We used to pile onto the buses as well. The bus men were great, they never made me pay the full fare for all of the lads. They’d say, throw us whatever and nod them on. We used to travel a fair bit on the buses and far enough too. If our game was cancelled, and it was a home match I’d make sure I told the ref. I’d cycle out to him in the lashing rain because we’d no phone and we didn’t want him arriving out and he never forgot that. Bower used to say 'is our ref on this week?'!

They were great times, happy memories. The thing is people were interested in the club and more people joined as time passed, Eddie Roche being one of them. We were liked minded people. We were all part of the club giving our time and it was great to see how all the kids were getting on. Seeing them grow up and getting married. 

Committee meetings back then usually happenend in one of the pubs. Morrissey’s up off Cork Street was great because they allowed us to fund raise and we chatted about the matches in there. It wasn’t about drink, in fact I didn’t drink in those days. Sometimes we’d have meetings in the room we rented in the savings club I mentioned earlier. After Eddie joined the club, we moved the committee meetings to his house.

Jimmy, centre, with his daughter Janice (right) and her son Samuel (left).

It was sad to leave but the memory lingers on, happy times, happy memories. I got married in 1964 and in the '70s we got a house in Tallaght and life moved on. We’d four daughters so I hadn’t got the time that was needed. I left but never forgot, it was a sad time for me. Even after I left the club in the early '70s I still followed Lourdes Celtic from a distance. I always went straight to the sports section results pages in in the Evening Press newspaper and when that closed – the Herald, to see how the club was doing and delight in so many new teams. I would read about the club going from strength to strength. They were winning many trophies and cups, and more and more players were getting contracts in premiere clubs, League of Ireland, and English clubs. I watched with pride as the club grew even though I was no longer there. I still felt the same love for the club as I did when Bower, Jimmy, Sunboy, and myself decided to start a team in the '50s and Lourdes Celtic began. They have turned out so many great players down through the years but to see ex-players come back and become managers is fantastic. It shows how happy they were as youngsters.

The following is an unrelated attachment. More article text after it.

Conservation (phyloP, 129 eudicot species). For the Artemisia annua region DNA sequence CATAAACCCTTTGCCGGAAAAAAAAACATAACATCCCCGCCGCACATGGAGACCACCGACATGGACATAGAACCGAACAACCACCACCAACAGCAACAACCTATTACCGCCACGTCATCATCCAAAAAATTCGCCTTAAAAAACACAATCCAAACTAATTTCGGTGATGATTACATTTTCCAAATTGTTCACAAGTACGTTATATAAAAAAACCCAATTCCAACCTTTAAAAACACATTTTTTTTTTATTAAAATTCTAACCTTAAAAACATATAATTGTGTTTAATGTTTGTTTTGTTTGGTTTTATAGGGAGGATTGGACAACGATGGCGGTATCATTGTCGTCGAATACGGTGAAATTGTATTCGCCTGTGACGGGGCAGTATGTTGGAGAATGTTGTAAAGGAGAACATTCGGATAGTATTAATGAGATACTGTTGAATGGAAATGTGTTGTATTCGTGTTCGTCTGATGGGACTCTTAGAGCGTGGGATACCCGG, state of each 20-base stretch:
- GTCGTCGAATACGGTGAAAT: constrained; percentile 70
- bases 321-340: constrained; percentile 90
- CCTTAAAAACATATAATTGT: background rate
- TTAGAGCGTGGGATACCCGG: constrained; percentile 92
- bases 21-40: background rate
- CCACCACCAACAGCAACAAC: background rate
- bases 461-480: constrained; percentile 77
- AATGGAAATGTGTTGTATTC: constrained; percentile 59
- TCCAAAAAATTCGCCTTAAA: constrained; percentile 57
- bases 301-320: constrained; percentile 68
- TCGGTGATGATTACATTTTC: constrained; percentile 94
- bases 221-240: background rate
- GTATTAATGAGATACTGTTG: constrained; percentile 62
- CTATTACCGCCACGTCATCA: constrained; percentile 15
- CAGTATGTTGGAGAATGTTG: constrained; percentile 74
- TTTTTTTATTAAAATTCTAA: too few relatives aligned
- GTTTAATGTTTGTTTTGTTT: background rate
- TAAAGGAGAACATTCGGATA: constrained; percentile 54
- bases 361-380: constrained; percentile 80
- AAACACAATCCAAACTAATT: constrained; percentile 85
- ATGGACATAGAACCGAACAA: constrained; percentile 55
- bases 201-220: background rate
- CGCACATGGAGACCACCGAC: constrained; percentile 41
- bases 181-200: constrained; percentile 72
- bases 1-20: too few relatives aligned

...To see ex-players come back and become managers is fantastic. It shows how happy they were as youngsters.

What would you wish for the future of the club?

I wish nothing but the best for Lourdes Celtic and if it gives those involved even half as much happiness and great memories that it brought me, they will be lucky. It’s just amazing to see what has sprouted from the club, as the old saying goes, from small acorns grow big trees. I enjoyed all of it. I get very emotional when I think about it. The era when I was there is totally different than today, I just hope it is still fun for the boys and girls. I am delighted to share some of my memories from the '50s, '60s and '70s. I know I haven’t been part of the club for many many years but they were the best of times the happiest of times for me.

Published with thanks to Janice Nolan-Palmer.